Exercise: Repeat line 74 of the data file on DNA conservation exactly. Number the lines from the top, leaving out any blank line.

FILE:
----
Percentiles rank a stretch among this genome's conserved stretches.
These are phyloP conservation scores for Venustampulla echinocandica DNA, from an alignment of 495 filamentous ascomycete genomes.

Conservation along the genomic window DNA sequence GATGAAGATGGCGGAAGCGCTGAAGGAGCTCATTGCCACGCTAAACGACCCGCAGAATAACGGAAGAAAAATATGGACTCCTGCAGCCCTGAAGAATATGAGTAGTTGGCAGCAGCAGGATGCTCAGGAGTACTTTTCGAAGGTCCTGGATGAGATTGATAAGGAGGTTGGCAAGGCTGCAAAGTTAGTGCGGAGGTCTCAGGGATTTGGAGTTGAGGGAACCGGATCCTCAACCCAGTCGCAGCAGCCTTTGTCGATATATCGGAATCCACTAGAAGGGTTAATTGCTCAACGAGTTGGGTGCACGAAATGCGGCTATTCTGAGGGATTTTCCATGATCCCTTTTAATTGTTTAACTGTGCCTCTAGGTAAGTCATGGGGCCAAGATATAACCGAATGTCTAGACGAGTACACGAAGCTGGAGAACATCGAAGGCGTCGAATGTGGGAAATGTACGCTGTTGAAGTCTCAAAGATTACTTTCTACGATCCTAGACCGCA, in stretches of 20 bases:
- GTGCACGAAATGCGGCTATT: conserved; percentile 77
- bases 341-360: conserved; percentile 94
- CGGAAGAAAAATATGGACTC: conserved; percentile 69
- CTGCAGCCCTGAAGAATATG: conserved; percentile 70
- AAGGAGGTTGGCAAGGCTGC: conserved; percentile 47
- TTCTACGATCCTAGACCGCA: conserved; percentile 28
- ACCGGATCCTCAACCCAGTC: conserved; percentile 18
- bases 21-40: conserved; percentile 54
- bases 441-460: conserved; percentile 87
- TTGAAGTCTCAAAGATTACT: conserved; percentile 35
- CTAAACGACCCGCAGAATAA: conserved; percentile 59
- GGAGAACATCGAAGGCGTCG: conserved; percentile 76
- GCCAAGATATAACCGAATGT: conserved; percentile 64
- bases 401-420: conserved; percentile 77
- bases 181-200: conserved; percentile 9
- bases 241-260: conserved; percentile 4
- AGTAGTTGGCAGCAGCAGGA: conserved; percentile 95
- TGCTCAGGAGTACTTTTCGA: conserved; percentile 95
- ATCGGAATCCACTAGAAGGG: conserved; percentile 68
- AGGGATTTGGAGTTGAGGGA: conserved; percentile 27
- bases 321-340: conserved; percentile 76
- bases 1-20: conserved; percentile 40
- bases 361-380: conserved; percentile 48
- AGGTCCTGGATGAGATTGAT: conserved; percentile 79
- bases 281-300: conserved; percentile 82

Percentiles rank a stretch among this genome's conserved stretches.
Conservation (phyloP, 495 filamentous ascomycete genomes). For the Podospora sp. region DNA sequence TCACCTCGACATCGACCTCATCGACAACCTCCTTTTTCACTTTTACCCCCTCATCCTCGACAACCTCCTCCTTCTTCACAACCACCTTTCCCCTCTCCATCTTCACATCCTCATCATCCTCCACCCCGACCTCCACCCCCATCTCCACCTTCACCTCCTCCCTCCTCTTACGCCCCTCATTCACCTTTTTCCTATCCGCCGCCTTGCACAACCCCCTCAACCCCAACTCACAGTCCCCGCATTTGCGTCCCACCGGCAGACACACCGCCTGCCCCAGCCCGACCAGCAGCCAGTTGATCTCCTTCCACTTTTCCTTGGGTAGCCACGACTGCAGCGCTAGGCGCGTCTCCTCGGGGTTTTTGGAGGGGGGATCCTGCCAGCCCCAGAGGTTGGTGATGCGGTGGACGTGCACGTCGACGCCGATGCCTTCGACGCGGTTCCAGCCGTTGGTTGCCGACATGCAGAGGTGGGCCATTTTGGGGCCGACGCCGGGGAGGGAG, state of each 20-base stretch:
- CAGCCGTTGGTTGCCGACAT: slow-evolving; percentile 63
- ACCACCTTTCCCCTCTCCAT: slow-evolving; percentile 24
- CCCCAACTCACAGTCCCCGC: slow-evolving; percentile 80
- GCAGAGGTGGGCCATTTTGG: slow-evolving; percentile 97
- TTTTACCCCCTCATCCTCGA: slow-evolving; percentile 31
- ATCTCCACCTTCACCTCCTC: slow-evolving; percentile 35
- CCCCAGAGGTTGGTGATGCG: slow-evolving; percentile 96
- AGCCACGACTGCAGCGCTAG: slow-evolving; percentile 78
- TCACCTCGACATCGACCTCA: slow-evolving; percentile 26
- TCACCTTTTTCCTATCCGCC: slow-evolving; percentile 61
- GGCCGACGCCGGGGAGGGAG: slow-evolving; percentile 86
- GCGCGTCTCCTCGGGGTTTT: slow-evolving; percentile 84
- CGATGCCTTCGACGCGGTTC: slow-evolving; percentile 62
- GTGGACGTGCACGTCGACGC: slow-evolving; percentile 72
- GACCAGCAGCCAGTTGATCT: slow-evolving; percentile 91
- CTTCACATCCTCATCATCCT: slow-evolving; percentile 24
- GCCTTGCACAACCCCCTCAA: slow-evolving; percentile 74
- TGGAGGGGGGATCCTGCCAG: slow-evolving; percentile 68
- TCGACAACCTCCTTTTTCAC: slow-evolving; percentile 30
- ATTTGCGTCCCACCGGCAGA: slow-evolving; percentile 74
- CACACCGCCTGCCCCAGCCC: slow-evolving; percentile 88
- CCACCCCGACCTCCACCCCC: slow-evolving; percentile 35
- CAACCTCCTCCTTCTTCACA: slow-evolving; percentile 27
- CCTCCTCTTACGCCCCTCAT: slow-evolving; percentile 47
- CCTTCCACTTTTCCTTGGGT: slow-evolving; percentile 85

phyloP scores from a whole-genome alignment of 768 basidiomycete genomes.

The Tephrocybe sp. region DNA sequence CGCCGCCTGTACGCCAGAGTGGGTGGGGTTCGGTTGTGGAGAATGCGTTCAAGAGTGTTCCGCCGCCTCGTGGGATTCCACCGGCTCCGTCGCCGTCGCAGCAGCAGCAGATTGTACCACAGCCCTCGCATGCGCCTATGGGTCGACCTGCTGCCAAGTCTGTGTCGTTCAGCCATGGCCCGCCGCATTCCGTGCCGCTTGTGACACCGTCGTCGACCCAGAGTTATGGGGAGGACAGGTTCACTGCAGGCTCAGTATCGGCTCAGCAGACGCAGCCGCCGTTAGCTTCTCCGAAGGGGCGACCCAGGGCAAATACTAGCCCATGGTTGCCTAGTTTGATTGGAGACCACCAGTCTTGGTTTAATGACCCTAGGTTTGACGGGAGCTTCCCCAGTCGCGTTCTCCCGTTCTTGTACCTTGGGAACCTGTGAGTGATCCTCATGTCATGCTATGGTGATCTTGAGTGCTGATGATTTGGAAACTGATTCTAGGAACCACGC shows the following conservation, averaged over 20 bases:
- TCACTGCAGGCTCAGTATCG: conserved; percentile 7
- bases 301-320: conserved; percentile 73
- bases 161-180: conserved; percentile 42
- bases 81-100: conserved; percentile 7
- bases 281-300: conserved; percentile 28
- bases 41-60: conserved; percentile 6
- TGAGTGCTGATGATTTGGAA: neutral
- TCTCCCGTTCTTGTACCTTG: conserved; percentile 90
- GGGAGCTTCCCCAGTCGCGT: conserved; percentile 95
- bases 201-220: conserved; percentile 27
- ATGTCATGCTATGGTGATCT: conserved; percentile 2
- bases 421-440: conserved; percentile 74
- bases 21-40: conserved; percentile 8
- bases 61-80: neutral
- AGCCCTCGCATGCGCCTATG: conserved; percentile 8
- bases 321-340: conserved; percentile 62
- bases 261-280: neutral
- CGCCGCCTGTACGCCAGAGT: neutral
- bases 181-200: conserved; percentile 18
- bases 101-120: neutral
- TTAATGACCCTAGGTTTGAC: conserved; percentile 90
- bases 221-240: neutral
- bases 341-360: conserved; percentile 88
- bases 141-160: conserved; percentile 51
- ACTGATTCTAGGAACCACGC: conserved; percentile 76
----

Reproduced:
- bases 261-280: neutral